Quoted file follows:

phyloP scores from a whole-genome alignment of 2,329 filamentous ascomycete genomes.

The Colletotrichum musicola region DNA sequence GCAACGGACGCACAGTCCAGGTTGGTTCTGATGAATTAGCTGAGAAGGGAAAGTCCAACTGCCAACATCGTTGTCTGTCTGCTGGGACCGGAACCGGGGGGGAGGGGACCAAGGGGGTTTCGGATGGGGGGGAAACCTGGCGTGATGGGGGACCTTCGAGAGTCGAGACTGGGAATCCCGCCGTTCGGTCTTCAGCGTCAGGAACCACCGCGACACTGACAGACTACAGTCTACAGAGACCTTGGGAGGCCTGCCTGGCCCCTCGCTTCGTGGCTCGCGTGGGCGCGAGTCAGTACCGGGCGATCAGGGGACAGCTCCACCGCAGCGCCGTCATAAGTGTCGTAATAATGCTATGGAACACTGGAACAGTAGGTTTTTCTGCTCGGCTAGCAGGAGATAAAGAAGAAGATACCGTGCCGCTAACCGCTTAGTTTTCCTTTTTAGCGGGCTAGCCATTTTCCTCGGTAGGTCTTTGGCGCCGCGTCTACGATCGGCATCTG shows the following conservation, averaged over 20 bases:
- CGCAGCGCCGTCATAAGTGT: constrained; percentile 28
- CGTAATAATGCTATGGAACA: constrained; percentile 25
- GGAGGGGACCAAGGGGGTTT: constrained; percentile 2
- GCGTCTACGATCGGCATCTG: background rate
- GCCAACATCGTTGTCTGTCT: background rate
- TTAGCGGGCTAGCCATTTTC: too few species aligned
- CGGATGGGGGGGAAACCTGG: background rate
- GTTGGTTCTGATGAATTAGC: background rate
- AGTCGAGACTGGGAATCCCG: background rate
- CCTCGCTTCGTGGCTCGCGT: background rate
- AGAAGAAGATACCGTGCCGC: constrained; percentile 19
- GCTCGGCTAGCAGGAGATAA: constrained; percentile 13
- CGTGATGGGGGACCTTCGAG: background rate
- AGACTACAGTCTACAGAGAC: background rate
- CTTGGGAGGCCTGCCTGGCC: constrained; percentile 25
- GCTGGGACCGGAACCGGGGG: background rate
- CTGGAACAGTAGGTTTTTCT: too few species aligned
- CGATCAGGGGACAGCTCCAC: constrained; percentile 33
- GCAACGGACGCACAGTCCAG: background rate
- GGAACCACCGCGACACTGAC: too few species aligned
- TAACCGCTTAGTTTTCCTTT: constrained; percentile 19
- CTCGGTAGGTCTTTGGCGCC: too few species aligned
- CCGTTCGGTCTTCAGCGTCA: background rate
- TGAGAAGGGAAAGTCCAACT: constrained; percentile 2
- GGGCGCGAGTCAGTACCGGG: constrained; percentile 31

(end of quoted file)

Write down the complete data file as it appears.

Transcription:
phyloP scores from a whole-genome alignment of 2,329 filamentous ascomycete genomes.

The Colletotrichum musicola region DNA sequence GCAACGGACGCACAGTCCAGGTTGGTTCTGATGAATTAGCTGAGAAGGGAAAGTCCAACTGCCAACATCGTTGTCTGTCTGCTGGGACCGGAACCGGGGGGGAGGGGACCAAGGGGGTTTCGGATGGGGGGGAAACCTGGCGTGATGGGGGACCTTCGAGAGTCGAGACTGGGAATCCCGCCGTTCGGTCTTCAGCGTCAGGAACCACCGCGACACTGACAGACTACAGTCTACAGAGACCTTGGGAGGCCTGCCTGGCCCCTCGCTTCGTGGCTCGCGTGGGCGCGAGTCAGTACCGGGCGATCAGGGGACAGCTCCACCGCAGCGCCGTCATAAGTGTCGTAATAATGCTATGGAACACTGGAACAGTAGGTTTTTCTGCTCGGCTAGCAGGAGATAAAGAAGAAGATACCGTGCCGCTAACCGCTTAGTTTTCCTTTTTAGCGGGCTAGCCATTTTCCTCGGTAGGTCTTTGGCGCCGCGTCTACGATCGGCATCTG shows the following conservation, averaged over 20 bases:
- CGCAGCGCCGTCATAAGTGT: constrained; percentile 28
- CGTAATAATGCTATGGAACA: constrained; percentile 25
- GGAGGGGACCAAGGGGGTTT: constrained; percentile 2
- GCGTCTACGATCGGCATCTG: background rate
- GCCAACATCGTTGTCTGTCT: background rate
- TTAGCGGGCTAGCCATTTTC: too few species aligned
- CGGATGGGGGGGAAACCTGG: background rate
- GTTGGTTCTGATGAATTAGC: background rate
- AGTCGAGACTGGGAATCCCG: background rate
- CCTCGCTTCGTGGCTCGCGT: background rate
- AGAAGAAGATACCGTGCCGC: constrained; percentile 19
- GCTCGGCTAGCAGGAGATAA: constrained; percentile 13
- CGTGATGGGGGACCTTCGAG: background rate
- AGACTACAGTCTACAGAGAC: background rate
- CTTGGGAGGCCTGCCTGGCC: constrained; percentile 25
- GCTGGGACCGGAACCGGGGG: background rate
- CTGGAACAGTAGGTTTTTCT: too few species aligned
- CGATCAGGGGACAGCTCCAC: constrained; percentile 33
- GCAACGGACGCACAGTCCAG: background rate
- GGAACCACCGCGACACTGAC: too few species aligned
- TAACCGCTTAGTTTTCCTTT: constrained; percentile 19
- CTCGGTAGGTCTTTGGCGCC: too few species aligned
- CCGTTCGGTCTTCAGCGTCA: background rate
- TGAGAAGGGAAAGTCCAACT: constrained; percentile 2
- GGGCGCGAGTCAGTACCGGG: constrained; percentile 31